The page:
Making climbing accessible

Adapative Climbing at Vikes Recreation

May 27, 2024

“We want to provide opportunities for people of all abilities and help make the sport feel inclusive and accessible.”

Indoor rock climbing, once perceived as an extreme sport demanding strength, agility, and a daring spirit, has evolved in recent years to embrace climbers of all abilities. While adaptive climbing isn't new or novel, it remains relatively unknown to many climbers and those aspiring to join the sport.

Clinton Thomas, climbing wall coordinator at the University of Victoria, is looking to change that by pushing the boundaries of what is possible and making the CARSA Climbing Centre accessible for all.

"We want to provide opportunities for people of all abilities and help make the sport feel inclusive and accessible. Adaptive climbing varies depending on the climber's needs, so we take a person-centred individualized approach where they take the lead, and we're just in the background to help facilitate," said Thomas.

"We're experts in climbing, but they [the climbers] are experts in their abilities and life, so it's about providing opportunities to climb and making that possible by providing specialized equipment, clear instruction, and even managing things like sensory overload," he continued.

What is adaptive climbing?

Adaptive climbing uses specialized strategies and equipment to support climbers who may experience barriers in the climbing world. Some examples include traumatic brain injuries, heart attack survivors, those with neurodiversity, cerebral palsy, and mobility impairments, as well as others.

Adaptive climbing allows individuals with disabilities to experience the physical and mental challenges and joys of climbing, promoting inclusivity within the climbing community.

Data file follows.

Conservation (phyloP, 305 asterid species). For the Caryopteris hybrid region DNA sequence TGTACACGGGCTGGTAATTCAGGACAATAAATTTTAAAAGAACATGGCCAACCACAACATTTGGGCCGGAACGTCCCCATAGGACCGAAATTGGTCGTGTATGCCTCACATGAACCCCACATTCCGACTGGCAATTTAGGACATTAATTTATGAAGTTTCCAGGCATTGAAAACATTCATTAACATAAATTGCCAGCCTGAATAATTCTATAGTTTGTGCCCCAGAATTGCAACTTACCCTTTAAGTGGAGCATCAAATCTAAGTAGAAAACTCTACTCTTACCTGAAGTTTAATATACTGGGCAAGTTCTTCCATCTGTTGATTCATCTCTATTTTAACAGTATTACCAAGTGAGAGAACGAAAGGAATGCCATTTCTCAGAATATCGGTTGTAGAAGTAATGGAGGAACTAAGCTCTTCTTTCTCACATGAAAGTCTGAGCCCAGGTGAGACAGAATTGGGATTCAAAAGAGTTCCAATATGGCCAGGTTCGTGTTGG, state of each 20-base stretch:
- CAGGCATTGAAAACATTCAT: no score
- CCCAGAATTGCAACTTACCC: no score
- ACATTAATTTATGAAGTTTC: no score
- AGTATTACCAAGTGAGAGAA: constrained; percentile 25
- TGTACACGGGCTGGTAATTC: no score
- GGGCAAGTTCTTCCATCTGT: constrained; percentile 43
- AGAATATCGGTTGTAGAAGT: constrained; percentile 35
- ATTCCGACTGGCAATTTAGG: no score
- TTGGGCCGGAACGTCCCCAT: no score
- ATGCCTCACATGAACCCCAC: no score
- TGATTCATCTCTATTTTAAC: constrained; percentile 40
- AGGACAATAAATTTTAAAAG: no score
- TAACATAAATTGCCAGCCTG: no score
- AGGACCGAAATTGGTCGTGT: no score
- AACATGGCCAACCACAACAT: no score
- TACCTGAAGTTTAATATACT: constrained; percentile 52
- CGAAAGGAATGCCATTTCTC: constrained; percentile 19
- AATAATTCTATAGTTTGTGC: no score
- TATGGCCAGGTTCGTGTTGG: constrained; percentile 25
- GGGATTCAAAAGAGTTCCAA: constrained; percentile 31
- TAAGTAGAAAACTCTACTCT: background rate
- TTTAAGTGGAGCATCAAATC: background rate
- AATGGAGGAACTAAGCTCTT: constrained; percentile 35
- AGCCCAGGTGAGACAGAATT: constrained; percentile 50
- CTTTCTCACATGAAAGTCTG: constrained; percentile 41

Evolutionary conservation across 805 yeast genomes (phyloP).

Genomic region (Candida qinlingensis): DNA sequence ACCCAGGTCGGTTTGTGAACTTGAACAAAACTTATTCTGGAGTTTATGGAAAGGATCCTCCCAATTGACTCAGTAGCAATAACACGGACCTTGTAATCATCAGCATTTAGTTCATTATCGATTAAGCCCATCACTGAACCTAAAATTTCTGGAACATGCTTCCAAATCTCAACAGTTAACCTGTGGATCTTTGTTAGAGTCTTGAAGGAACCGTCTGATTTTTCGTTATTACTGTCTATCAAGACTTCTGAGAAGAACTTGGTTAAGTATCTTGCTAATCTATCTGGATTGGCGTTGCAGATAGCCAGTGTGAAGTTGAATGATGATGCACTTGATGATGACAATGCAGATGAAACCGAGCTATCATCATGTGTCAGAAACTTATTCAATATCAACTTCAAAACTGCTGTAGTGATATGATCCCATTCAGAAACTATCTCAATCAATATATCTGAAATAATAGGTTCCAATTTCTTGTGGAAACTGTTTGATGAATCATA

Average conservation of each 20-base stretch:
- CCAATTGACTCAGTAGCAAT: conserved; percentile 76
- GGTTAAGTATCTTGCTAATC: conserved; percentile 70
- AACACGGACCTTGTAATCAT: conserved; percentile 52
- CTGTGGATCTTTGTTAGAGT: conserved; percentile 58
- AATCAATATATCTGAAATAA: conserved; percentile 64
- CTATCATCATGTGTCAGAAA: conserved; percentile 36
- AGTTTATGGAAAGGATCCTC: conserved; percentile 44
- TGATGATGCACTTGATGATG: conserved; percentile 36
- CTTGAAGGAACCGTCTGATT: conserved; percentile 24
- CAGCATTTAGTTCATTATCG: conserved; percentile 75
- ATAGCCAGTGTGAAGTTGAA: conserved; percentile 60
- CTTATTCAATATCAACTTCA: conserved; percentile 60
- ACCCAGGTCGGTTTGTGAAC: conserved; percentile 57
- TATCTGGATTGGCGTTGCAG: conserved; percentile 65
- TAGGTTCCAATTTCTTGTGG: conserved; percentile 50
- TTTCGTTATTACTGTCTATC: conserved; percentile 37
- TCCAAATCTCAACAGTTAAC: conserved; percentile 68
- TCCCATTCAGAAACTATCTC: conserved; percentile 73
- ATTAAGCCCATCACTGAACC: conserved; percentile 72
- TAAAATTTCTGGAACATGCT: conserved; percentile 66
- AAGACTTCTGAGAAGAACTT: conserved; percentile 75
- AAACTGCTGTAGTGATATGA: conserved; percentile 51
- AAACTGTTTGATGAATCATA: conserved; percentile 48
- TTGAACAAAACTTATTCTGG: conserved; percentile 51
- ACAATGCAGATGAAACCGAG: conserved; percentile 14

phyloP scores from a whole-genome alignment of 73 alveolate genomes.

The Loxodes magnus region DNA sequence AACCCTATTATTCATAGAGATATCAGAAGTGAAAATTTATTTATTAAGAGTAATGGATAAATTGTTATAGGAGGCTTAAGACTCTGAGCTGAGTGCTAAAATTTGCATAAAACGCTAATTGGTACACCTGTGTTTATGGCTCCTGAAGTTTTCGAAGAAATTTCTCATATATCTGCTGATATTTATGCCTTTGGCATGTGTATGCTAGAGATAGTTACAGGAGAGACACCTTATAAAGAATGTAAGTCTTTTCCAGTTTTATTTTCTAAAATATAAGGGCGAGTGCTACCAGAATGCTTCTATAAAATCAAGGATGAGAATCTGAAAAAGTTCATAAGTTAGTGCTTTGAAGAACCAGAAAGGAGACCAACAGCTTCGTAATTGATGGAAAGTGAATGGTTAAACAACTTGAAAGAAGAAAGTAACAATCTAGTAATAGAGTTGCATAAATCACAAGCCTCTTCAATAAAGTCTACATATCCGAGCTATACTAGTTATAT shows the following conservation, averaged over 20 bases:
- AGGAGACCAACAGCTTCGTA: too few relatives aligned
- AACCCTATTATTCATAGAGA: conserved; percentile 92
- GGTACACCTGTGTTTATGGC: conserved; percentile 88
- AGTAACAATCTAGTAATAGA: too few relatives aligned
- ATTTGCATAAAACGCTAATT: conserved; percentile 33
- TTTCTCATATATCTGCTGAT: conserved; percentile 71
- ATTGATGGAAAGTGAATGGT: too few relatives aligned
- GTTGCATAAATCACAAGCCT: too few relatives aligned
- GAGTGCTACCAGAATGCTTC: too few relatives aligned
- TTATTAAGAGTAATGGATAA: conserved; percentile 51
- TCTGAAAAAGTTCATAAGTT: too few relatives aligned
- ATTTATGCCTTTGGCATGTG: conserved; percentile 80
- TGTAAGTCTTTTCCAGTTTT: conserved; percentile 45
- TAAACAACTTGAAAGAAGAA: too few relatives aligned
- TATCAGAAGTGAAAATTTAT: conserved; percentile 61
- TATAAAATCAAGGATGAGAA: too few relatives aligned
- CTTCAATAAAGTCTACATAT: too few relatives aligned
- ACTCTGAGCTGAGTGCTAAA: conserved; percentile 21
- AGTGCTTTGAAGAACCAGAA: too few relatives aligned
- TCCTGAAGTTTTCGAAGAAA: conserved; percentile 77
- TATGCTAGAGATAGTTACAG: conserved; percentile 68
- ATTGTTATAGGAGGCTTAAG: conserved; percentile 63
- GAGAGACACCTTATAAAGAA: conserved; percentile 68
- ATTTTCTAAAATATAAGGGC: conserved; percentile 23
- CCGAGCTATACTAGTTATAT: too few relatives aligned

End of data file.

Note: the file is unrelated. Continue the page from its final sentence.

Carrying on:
Dana Arafeh, a testament to the transformative power of adaptive climbing, began her climbing journey in Ontario with the Canadian Adaptive Climbing Society. Over the years, she has not only honed her climbing skills but also become an advocate for the sport, hoping to see it flourish in Victoria.

“Climbing is for anyone and everyone, and the community is typically really tight. It’s challenging mentally because you’re trying to figure out a path, so it’s stimulating in that sense, but it also gives you a tough workout that you can adjust to your level,” said Arafeh.

CARSA’s adaptive climbing program

The CARSA Climbing Centre’s adaptive climbing program is intended to support those living with barriers to engage with climbing with the support of a highly trained team. The program offers a high staff to participant ratio so that everyone feels safe and supported in the space and have ample time to explore the wall and try the various adaptive climbing systems.

The Climbing Centre also offers a very popular adaptive kids program intended to support children and youth (ages 7-16). The seven-week series provides participants with an understanding of the systems used to support them on the wall, while also encouraging climbers to progress, grow and learn new skills in a safe and supportive environment.

“I would love to expand the kids’ program, it’s extremely popular and has about a 25-person waitlist but we’re limited by space and capacity right now,” said Thomas. “Our end goal is that those who start out in the adaptive program can come and participate on their own, without the adaptive program.”

Climbing has slowly become more accessible to people of all abilities, and the importance of adaptive programs is undeniable. These programs, along with a shift in the climbing community towards inclusivity, have helped make climbing a more welcoming and diverse space.

Adaptive climbing participant Dana Arafeh at Vikes Recreation
Adaptive climbing participant Dana Arafeh